The travel bug bit me long ago and I took to the air to visit other countries. In 2020, I moved to Washington and that travel focus landed me…I became more grounded and interested in discovering my own backyard, now the PNW. The history is rich in this area and a journey of discovery that I gladly embark on. As the journey unfolds I will be sharing my specific findings and perspective on these travels. I hope to spark interest for the reader to get out into nature and see the world, in general, or in your own backyard.
Our two-week journey began with a trip down to the Lewiston-Clarkston Valley…during a 118-degree heat wave. Yikes! As I stood overlooking the Valley from 2,756 ft and feeling the heat rise off the pavement that day, my husband, Matt, pointed out the steep old wagon road which winds down into the Valley. He told me that he had driven down that road with his family as a child. I was grateful to be taking our RV into the Valley on the new Lewiston Grade. While it is still a steep incline, the zig zag pattern is not as radical. From our site-seeing view above the Valley we could see the amazing view shown in the photos below.
The confluence at Lewiston, Idaho/Clarkston, Washington creates a recreational waterway and offers tourists: cruise ships, boating, fishing, jet skiing, paddle boarding, kayaking, parks, walking trails, public docks, camping opportunities and swimming destinations. We stayed just one night at an RV park at Aht’way RV Park/Clearwater River Casino & Lodge, and spent most of our time in the pool meeting other travelers. A fun dinner at Roosters Waterfront Restaurant located at 1010 Port Way, Clarkston, WA, provided us with a sweet view of Clearwater River while dining, but it was too hot that day to dine out on the deck. I look forward to discovering the Wine Country in our next visit(s), during lower temperatures. To learn more about the legends of the Nez Perce, you can visit the Nez Perce County Historical Society and Museum. For information on planning your own Discovery destination, check out: www.visitlcvalley.com
This junction is often referred to as The Gateway to Hells Canyon, which the Snake River flows through. At 7,993 feet, Hells Canyon is North America’s deepest river gorge. Hells Canyon actually runs deeper than the better-known Grand Canyon in Arizona. The Lower Clearwater River empties into the lower Snake River, creating the border of Washington and Idaho. The Port of Lewiston is the furthest end of the Columbia-Snake River System and is part of our nation’s “Marine Highway” and managed by the U.S. Army Corps of Engineers. It is designated as The Inland Marine Transportation System, and handles 1/6th of the nation’s industrial materials, commodities and products. Utilizing this route offers a more equitable, alternative route for destinations into Canada and the U.S. Midwest for shipping and thus reduces the carbon footprint, transportation, permitting and strategic planning costs.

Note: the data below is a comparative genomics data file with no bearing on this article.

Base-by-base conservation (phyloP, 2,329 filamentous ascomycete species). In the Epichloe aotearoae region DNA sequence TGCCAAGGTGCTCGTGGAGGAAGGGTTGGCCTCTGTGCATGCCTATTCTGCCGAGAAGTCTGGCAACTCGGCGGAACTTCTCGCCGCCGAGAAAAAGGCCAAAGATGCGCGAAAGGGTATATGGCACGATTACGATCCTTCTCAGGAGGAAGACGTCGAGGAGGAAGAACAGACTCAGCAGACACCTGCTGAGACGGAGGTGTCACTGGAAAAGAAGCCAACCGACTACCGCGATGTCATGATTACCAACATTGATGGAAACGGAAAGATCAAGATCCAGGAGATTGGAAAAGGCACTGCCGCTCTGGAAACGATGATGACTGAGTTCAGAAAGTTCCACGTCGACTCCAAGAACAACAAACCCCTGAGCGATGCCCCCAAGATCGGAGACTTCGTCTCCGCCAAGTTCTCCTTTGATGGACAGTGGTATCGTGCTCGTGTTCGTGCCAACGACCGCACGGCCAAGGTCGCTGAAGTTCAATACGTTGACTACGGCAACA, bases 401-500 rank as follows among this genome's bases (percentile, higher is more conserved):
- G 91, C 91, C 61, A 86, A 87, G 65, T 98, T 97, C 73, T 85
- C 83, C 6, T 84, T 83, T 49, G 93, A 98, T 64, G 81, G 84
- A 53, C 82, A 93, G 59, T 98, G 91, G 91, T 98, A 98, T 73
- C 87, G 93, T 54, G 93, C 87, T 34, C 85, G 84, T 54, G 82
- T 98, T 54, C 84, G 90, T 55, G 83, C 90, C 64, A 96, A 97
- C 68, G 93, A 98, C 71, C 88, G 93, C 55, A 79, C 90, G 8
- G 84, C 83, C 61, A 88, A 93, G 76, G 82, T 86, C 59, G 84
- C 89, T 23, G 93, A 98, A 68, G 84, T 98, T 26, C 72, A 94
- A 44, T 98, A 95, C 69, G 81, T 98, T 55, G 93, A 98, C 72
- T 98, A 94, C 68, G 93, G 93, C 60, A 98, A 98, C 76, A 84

In Lewiston on June 30 and again in Grangeville on July 1st, we experienced severe thunder and lightning storms during the early morning hours. The sound was rattling and amplified through the Valley as we slept. Alas, it woke us with its grandeur and we could not resist going outside to witness the illustriousness of nature raging with crackling sounds, flashes of light, powerful wind and rain.
Grangeville hosts Border Days annually for three days, ending on the 4th of July. Border Days offers several events including three parades, two, sometimes three rodeos (said to be Idaho’s Oldest Rodeo), daily egg toss championships, music and gatherings in the park with local and surrounding vendors. As we visited each vendor we found beautiful hand-made jewelry, art, clothing, soaps and salts, and had the opportunity to meet their creators. In addition to homemade cookies and treats, we enjoyed a “walking taco,” which I was happy to find out is a taco salad in a bowl, so you can eat and walk around the event. This year it seemed to be missing the Strawberry Short Cake feed and Matt was sorely nostalgic at this finding. Everything is in a state of flux, even the things we would like to never change. Although no one I asked seems to know where the title “Border Days” came from, I wonder, do you know? (If so, please post your answers at the online version of this article in the comments.)
It was a pleasure to visit and stay at property owned by Matt’s cousins and to meet a former Border Days Grand Marshal, cousin, Wayne James. As a local rancher and owner of Francis James Ranch and star of the documentary “Sky Settles Everything: the Wayne James story.” The James’ family moved from Missouri in 1910 to a property adjacent to where James currently resides, and attended a 1911 Border Days event, giving them over 120 years of ranching in Grangeville, Idaho.
Well friends, in Part II of this Discovery article I’ll be sharing my visit to Glacier National Park and a few of the many spectacular lakes of Northern Montana. May you be intrigued to visit or revisit the Earthly wonders just outside our back doors.
Patricia “Pattie” Elwing moved to Washington State in August 2020. A West Coast woman, her love for travel and discovering new places leads her around the world, and now, around the PNW and Columbia Basin. Watch for her Discovery articles where she will offer fresh reviews and information about places she visits. If she sparked a bit of the travel bug in you, leave her a comment below!